The 3rd U.S. Circuit Court of Appeals is considering a case that aims to shore up the right for asylum-seekers to appeal deportation orders to a judge.
When people fleeing violence cross the southern United States border and file for asylum, federal immigration agents vet their claims.
In Rosa Elida Castro vs. the Department of Homeland Security, 28 Central American women and their children — represented by the American Civil Liberties Union — say they were not evaluated fairly and would like to be able to refute the outcome before a federal judge under the writ of habeas corpus.
Twenty of the families are held in the Berks County Residential Center, one of three facilities nationally where families are detained on behalf of federal immigration agents.
Under the U.S. Constitution, the writ of habeas corpus guarantees prisoners the right to have their case reviewed by a judge. It has also been applied to removal orders, said Lee Gelernt, lead ACLU counsel in the case.
“There has never been a time in the history of this country in which someone did not have access to the federal courts to challenge the legal validity of the removal order if they were on U.S. soil,” he argued on May 19, before a panel of three appellate judges.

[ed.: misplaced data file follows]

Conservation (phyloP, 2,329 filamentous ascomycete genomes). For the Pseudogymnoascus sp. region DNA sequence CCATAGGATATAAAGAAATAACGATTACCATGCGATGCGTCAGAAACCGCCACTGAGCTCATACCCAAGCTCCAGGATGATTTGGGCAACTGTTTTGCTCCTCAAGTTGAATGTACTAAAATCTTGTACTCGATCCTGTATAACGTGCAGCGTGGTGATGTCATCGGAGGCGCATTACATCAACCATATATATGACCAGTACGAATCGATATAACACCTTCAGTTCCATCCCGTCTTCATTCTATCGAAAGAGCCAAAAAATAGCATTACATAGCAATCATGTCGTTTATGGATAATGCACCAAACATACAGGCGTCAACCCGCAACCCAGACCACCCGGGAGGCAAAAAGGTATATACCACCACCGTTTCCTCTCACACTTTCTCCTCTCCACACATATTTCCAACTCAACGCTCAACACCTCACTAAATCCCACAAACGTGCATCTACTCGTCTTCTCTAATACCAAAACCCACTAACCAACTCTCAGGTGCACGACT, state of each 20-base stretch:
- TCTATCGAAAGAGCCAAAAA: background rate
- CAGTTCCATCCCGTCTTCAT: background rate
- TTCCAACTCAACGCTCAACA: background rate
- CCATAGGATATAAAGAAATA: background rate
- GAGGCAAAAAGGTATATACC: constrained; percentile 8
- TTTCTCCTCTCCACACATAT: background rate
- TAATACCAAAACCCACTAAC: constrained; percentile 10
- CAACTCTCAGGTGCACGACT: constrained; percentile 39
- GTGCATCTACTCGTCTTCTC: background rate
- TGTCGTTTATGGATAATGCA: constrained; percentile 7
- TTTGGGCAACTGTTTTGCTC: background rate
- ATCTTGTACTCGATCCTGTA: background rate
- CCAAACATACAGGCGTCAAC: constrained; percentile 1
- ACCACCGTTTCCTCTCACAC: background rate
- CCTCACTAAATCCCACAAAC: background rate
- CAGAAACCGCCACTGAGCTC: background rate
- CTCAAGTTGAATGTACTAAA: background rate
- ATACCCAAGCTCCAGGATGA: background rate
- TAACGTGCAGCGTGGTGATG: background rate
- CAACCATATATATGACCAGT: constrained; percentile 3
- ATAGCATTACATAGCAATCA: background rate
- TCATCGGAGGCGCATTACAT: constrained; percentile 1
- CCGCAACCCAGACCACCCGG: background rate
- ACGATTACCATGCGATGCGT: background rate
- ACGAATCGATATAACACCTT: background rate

U.S. District Court Judge Paul Diamond dismissed the case earlier this year, saying the ACLU’s claims “generated more heat than light” and with the rationale that this question is beyond his jurisdiction.
For its part, the Department of Homeland Security said it already does enough to give asylum-seekers a fair process, through its own internal judicial processes. It also posits that people picked up within a certain distance of the U.S. border, or after only a short duration in the country, may undergo an expedited process for removal.
What’s more, said lawyer Erez Reuveni who represents the Department of Homeland Security, the financial burden of extending judicial review to applicants is just too great.
“Fifty thousand people make these claims every year,” he told the judges. The ACLU maintains that costs are not grounds for failing to deliver on constitutional rights.
The backdrop of this case is the swell of tens of thousands of Central American minors and families who have fled gang violence in El Salvador, Guatemala and Honduras for the United States over the last three years. Many file asylum claims, but the federal definition of asylum is less clear in how it applies to their situation, as opposed to a civil war or ethnic conflict.
“This is a tough case, the panel will take it under advisement,” said Judge D. Brooks Smith, following oral arguments.
The families can stay in this county — in detention — pending that decision.